At a glance.
- Data breach at a Maryland medical center.
- NIST on differential privacy.
- Protecting student data in the cloud.
Maryland medical center suffers email data breach.
CBS Baltimore reports that patients of Anne Arundel Medical Center, located in the state of Maryland, are being notified of a data breach that might have compromised their medical data. According to a notification letter distributed by the center’s parent company Luminis Health, an intruder gained unauthorized access to the employee email system, though it’s unclear whether or which individual emails were viewed. Patient names, dates of birth, and Social Security numbers were among the data contained in the emails. The system has been secured and the company is making efforts to prevent future incidents, including staff training and employing multi-factor authentication for email accounts.
NIST on the evolving field of differential privacy.
In the final installment in the National Institute of Standards and Technology’s (NIST) blog series on differential privacy, NIST examines how the selection of a privacy parameter impacts the resultant level of privacy protection, as well as how the existence of neighboring databases can impact real-world applications. When employing differential privacy, data scientists must take into account the resultant tradeoff between privacy and utility, and the difference between utility and accuracy, as utility can make or break the usefulness of the output. NIST concedes that differential privacy can be highly useful in cases involving counting, summation, or average queries over a large set of data, and open-source software tools for applying differential privacy methods in these cases are readily available. For other types of analyses, data scientists are still working toward developing accessible tools.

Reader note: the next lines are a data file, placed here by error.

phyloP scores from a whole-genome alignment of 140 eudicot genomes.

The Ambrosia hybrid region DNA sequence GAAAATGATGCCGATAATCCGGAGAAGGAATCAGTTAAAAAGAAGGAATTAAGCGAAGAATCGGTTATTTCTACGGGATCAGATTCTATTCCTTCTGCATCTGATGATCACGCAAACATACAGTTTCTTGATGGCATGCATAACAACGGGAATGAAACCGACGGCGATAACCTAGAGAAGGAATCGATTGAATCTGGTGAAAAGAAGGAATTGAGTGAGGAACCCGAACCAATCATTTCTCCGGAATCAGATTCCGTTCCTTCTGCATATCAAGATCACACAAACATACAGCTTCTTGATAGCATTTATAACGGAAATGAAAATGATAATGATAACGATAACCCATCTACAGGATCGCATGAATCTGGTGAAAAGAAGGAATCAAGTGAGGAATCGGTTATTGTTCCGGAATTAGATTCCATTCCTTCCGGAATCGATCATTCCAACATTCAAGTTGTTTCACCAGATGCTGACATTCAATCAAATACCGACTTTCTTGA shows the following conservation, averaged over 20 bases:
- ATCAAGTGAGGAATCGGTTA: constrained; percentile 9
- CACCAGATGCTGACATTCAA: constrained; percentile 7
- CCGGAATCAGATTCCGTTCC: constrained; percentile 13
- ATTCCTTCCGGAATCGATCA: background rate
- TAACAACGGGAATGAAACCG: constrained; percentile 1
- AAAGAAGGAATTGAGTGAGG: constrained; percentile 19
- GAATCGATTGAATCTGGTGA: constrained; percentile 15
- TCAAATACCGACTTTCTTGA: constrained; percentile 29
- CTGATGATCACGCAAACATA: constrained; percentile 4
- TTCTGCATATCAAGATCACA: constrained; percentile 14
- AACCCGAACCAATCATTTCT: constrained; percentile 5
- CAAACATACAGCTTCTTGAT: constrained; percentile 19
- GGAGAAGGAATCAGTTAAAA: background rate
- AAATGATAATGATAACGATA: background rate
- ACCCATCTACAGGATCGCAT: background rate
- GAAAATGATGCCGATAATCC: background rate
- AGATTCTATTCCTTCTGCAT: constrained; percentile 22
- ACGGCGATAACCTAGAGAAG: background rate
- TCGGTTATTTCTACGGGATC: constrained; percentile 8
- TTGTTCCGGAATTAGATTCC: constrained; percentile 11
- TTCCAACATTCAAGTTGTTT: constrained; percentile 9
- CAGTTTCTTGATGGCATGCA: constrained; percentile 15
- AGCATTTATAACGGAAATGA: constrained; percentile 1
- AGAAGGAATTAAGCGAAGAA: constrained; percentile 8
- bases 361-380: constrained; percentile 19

Protecting student data in the cloud.
With learning institutions becoming increasingly reliant on video conferencing platforms like Google Workspace and Microsoft 365, the Journal discusses the importance of securing student data from potential theft. US federal privacy laws like FERPA, COPPA, and CIPA offer a level of protection, but the surge in cyberattacks on schools has led local governments to establish their own legislation. Over forty new laws cropped up in 22 states in 2020, including the Illinois’ Student Online Personal Protection Act, Texas’ Senate Bill 820, and New York’s State Education Law 2-d. At the federal level, the K-12 Cybersecurity Act, signed in October 2021, tasks the Cybersecurity and Infrastructure Security Agency with assessing the cybersecurity risks faced by K-12 institutions in order to develop suitable cybersecurity guidelines. However, adherence to these guidelines will be voluntary. Given that 77% of school administrators surveyed in a recent report from ManagedMethods said they were not very concerned about data breaches, the question remains, are districts properly prioritizing the security of student data?